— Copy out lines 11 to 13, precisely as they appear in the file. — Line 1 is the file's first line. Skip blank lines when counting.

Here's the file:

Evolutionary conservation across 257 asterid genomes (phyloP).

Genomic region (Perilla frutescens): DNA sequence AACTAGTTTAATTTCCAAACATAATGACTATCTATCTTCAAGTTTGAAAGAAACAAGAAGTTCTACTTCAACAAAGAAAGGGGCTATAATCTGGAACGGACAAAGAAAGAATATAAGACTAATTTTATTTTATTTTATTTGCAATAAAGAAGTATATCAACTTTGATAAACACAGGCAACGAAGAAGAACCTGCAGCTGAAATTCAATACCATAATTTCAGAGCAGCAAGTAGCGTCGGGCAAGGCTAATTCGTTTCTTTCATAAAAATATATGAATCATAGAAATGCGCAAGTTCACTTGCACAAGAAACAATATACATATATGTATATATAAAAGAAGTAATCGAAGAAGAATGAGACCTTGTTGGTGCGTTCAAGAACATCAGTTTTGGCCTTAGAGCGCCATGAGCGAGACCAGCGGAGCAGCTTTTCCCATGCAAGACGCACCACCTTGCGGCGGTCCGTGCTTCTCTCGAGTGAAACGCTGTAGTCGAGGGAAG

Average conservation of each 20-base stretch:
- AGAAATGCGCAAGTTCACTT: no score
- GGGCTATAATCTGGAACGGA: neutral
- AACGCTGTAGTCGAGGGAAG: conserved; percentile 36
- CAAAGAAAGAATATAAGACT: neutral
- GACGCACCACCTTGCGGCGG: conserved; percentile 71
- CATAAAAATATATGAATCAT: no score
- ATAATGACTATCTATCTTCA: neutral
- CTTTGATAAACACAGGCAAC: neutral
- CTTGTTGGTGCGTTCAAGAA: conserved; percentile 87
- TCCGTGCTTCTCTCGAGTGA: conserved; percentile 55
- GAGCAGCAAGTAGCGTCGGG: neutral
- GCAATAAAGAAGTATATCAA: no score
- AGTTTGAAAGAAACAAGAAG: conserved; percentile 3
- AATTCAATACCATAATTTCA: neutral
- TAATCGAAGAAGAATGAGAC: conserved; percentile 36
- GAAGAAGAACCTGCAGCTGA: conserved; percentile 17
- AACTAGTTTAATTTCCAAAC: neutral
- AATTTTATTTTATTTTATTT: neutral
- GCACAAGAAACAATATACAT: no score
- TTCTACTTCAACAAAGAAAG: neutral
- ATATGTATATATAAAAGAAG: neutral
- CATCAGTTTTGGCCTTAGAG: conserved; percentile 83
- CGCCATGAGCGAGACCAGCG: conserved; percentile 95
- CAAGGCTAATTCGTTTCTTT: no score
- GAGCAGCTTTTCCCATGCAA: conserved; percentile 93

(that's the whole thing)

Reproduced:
- CTTTGATAAACACAGGCAAC: neutral
- CTTGTTGGTGCGTTCAAGAA: conserved; percentile 87
- TCCGTGCTTCTCTCGAGTGA: conserved; percentile 55